Tuluksak elders, John Peter, Herman Hawk, Nick Alexie Sr., Carrie Alexie, Joe Demantle Sr. and Lydia Fly meet with Bill Schneider and Louann Rank on April 13, 2005 in Tuluksak, Alaska. Sophie Kasayulie and Frank Chingliak translated the discussion. Marla Statscewich and Richard Phillip were also present during the meeting. The elders speak in Yup'ik about the location of traditionally used places and the meanings behind their names. In the course of this discussion, they share traditional stories and talk about the earlier days of traditional subsistence life based upon seasonal movement to different camps in order to make the most use of available fish and wildlife resources. You can listen to the spoken Yup'ik discussion and read a translated English summary of the discussion below. The recording of the English translation by Sophie Kasayulie and Frank Chingliak made after the meeting on April 15, 2005 in Akiachak, Alaska is available from the UAF Oral History program (ORAL HISTORY 2004-07-33, PT. 1-5).
Digital Asset Information
Date of Interview: Apr 13, 2005
Narrator(s): John Peter, Herman Hawk, Nick Alexie, Sr., Carrie Alexie, Joseph "Joe" Demantle, Sr., Lydia Fly
Interviewer(s): Bill Schneider, Louann Rank, Frank Chingliak, Sophie Kasayulie People Present: Marla Statscewich, Richard Phillip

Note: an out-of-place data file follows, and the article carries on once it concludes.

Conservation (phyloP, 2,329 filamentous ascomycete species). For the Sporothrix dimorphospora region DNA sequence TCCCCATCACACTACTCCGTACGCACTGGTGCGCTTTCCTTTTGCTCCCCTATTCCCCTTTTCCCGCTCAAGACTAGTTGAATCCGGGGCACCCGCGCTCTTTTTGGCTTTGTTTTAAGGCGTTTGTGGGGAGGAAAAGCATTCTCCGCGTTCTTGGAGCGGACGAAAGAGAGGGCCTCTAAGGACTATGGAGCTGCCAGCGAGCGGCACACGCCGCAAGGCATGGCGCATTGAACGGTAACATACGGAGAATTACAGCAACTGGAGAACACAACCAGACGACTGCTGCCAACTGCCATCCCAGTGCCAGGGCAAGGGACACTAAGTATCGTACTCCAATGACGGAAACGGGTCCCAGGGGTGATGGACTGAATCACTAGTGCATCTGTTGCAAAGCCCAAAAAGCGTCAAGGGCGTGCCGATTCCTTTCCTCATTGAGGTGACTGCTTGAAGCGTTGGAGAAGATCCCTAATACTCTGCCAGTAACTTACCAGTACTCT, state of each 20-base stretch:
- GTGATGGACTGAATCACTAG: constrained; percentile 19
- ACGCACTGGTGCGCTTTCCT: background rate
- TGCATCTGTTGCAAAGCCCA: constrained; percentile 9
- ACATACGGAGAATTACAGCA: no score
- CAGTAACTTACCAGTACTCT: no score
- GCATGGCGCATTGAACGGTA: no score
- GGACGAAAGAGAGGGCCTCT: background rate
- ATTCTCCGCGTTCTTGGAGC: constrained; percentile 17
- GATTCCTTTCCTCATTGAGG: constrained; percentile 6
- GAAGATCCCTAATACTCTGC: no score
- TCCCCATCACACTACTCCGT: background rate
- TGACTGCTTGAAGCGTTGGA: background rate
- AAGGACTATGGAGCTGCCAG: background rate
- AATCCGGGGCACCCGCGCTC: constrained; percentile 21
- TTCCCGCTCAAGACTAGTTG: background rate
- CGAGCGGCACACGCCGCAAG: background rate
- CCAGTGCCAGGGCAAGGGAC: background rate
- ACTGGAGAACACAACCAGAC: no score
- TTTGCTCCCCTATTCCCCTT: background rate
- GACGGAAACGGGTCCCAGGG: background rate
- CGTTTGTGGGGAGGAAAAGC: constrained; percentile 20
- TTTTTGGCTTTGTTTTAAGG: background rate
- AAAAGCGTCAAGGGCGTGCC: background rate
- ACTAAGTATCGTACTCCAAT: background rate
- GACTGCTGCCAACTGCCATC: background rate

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1) Introduction in Yup'ik from the Tuluksak meeting on April 13, 2005.
2) Yup'ik from the Tuluksak meeting on April 13, 2005.
3) Yup'ik from the Tuluksak meeting on April 13, 2005.
4) Yup'ik from the Tuluksak meeting on April 13, 2005.
5) Yup'ik from the Tuluksak meeting on April 13, 2005.
6) Yup'ik from the Tuluksak meeting on April 13, 2005.
7) Yup'ik from the Tuluksak meeting on April 13, 2005.
8) Yup'ik from the Tuluksak meeting on April 13, 2005.
9) Yup'ik from the Tuluksak meeting on April 13, 2005.
10) Yup'ik from the Tuluksak meeting on April 13, 2005.
11) Yup'ik from the Tuluksak meeting on April 13, 2005.
12) Yup'ik from the Tuluksak meeting on April 13, 2005.
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Section 1: office that burned down\ Nick Alexie, John Peter, Lydia Fly, Joe Demantle -- names of places\ from another map|